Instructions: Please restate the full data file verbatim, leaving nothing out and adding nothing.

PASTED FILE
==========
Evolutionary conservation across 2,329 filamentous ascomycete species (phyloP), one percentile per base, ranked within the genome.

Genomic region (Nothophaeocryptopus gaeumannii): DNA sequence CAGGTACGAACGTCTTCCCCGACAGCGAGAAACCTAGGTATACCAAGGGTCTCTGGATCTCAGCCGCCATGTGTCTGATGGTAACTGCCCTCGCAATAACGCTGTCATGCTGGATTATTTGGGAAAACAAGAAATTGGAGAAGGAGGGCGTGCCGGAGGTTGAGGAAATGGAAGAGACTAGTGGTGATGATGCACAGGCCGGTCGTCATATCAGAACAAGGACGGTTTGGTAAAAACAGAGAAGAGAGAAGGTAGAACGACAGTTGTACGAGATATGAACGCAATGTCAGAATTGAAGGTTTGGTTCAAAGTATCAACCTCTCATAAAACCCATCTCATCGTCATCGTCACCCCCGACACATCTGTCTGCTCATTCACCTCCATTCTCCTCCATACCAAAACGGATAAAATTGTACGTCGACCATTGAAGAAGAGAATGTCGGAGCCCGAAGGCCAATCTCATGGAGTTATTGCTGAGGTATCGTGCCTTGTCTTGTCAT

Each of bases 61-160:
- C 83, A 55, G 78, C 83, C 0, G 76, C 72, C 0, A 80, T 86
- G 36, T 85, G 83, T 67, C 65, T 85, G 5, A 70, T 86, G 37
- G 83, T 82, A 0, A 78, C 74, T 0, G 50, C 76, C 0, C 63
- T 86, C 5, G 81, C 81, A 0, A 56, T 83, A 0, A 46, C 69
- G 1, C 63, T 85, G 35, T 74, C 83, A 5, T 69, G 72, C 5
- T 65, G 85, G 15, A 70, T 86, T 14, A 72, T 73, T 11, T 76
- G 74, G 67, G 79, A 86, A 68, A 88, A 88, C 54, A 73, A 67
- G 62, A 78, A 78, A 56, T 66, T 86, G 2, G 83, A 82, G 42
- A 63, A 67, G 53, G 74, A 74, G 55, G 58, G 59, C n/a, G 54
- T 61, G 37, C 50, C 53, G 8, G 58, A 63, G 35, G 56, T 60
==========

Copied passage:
Evolutionary conservation across 2,329 filamentous ascomycete species (phyloP), one percentile per base, ranked within the genome.

Genomic region (Nothophaeocryptopus gaeumannii): DNA sequence CAGGTACGAACGTCTTCCCCGACAGCGAGAAACCTAGGTATACCAAGGGTCTCTGGATCTCAGCCGCCATGTGTCTGATGGTAACTGCCCTCGCAATAACGCTGTCATGCTGGATTATTTGGGAAAACAAGAAATTGGAGAAGGAGGGCGTGCCGGAGGTTGAGGAAATGGAAGAGACTAGTGGTGATGATGCACAGGCCGGTCGTCATATCAGAACAAGGACGGTTTGGTAAAAACAGAGAAGAGAGAAGGTAGAACGACAGTTGTACGAGATATGAACGCAATGTCAGAATTGAAGGTTTGGTTCAAAGTATCAACCTCTCATAAAACCCATCTCATCGTCATCGTCACCCCCGACACATCTGTCTGCTCATTCACCTCCATTCTCCTCCATACCAAAACGGATAAAATTGTACGTCGACCATTGAAGAAGAGAATGTCGGAGCCCGAAGGCCAATCTCATGGAGTTATTGCTGAGGTATCGTGCCTTGTCTTGTCAT

Each of bases 61-160:
- C 83, A 55, G 78, C 83, C 0, G 76, C 72, C 0, A 80, T 86
- G 36, T 85, G 83, T 67, C 65, T 85, G 5, A 70, T 86, G 37
- G 83, T 82, A 0, A 78, C 74, T 0, G 50, C 76, C 0, C 63
- T 86, C 5, G 81, C 81, A 0, A 56, T 83, A 0, A 46, C 69
- G 1, C 63, T 85, G 35, T 74, C 83, A 5, T 69, G 72, C 5
- T 65, G 85, G 15, A 70, T 86, T 14, A 72, T 73, T 11, T 76
- G 74, G 67, G 79, A 86, A 68, A 88, A 88, C 54, A 73, A 67
- G 62, A 78, A 78, A 56, T 66, T 86, G 2, G 83, A 82, G 42
- A 63, A 67, G 53, G 74, A 74, G 55, G 58, G 59, C n/a, G 54
- T 61, G 37, C 50, C 53, G 8, G 58, A 63, G 35, G 56, T 60